I wasn't sure this was all it was cracked up to be — marriage, that is. We didn't agree on purchases. I felt he had an impulsive and lackadaisical attitude toward spending, and he complained about me being too cautious and slow in my decisions. We didn't agree on how to clean the counter tops, or organize receipts, or fold the towels. What was a spouse good for? I didn't need a man in my home — dreamy Adonis or not, well-intentioned or not, my best friend in the whole wide freaking world or not — if his habits were going to ride in like a bulldozer to my sense of cleanliness, financial peace, and credit history.

I was a fragile little branch blowing in the winds of married life's realities, one incident away from snapping.

If we had not remained fervent in our sincere love for one another, and if we had not carved out plenty of breathable space for candid, patient, and respectful communication and compromise, our tale could have played out more like a tragic opera.

Because life on planet Earth is not like the movies. In the intimate moments of human interaction, there is no set lighting, no filter, no one shining your shoes, and no director guiding the camera angle. There are a whole lot of unflattering cuts no matter how resilient of a person you are, or how strong and unwavering your love is.

I find myself considering the irony of engagements and wedding days. They are often awe-provoking, extravagant, and musical, and everyone involved makes back-breaking efforts to ensure that all plays out cinematically. No one wants to look bloated, or be caught with armpit sweat, or snag their dress, or smear their mascara, or get dirt under their fingernails.

But that's so hilariously far from the reality of marriage.

When you marry someone, you're not just signing yourself up for all of the things you most adore and celebrate; you're also inheriting their knee-jerk reactions, their most aggravating idiosyncrasies, and — you guessed it — their debts. You will bear witness to their deepest insecurities, most stubborn tendencies, and most stomach-turning bathroom habits. And they will bear witness to all of yours.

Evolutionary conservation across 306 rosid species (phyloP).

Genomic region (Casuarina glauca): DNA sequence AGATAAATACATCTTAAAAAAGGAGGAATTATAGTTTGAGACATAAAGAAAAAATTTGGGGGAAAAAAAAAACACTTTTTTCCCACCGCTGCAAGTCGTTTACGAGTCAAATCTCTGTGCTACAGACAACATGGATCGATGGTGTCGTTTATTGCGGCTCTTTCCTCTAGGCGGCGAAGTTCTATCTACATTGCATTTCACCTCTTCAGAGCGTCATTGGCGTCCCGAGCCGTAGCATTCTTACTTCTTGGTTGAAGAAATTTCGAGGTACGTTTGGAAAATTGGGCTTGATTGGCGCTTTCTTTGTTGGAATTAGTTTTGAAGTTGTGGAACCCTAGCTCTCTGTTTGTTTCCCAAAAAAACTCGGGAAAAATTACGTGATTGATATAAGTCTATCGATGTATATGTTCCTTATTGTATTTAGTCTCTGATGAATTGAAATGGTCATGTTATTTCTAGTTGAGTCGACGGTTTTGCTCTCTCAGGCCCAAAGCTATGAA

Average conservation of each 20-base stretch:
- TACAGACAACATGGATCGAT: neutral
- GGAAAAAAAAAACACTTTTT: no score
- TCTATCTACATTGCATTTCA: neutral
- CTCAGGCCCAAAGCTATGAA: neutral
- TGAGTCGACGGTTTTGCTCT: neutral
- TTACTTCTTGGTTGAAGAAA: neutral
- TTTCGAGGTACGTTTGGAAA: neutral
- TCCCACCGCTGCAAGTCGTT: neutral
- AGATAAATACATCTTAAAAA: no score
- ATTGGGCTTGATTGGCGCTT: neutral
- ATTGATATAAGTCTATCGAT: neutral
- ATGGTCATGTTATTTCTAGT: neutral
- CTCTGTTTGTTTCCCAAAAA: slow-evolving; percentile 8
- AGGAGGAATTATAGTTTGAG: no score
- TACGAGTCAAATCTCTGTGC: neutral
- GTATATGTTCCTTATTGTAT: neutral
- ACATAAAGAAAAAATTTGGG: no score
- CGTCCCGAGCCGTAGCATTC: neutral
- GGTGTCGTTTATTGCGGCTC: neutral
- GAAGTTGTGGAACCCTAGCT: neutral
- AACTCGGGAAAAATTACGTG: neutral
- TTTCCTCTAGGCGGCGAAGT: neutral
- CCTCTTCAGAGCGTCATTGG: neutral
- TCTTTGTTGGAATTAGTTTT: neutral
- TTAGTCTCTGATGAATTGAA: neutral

How easy it is to disregard those parts until you're in the fiery throes of them.

We often go half (or more) of our lives in relentless pursuit of a "perfect" person who will fulfill our longings and satisfy our most spine-tingling fantasies, as though we ourselves are perfect. We often fold inside of ourselves these lengthy lists of qualifications, standards, and traits we expect the "right person" to meet. "One day the right person will come along and wipe away your tears forever," I read on Instagram not long ago.

Huh? I'm sorry, no. No one has that kind of power. Do you have that kind of power? How can one expect another person to encompass all of the ideals he or she is so grossly incapable of encompassing?

I have come to understand that my husband has right to the pardoning of his bad days as I have right to the pardoning of mine. Our love has deepened and cemented through every stumble we have taken. I cherish all of his quirks — from the cute way he positions his feet when he plays guitar to the giddy expression only a sinful plate of food can provoke. And I love the way he loves me.

Oftentimes the sight of him still renders me "hot and bothered." I would choose him over and over again, forever.

But as wonderful as he is, he isn't a knight-in-shining anything. And it would be unfair for me to expect him to be, because I am certainly no princess.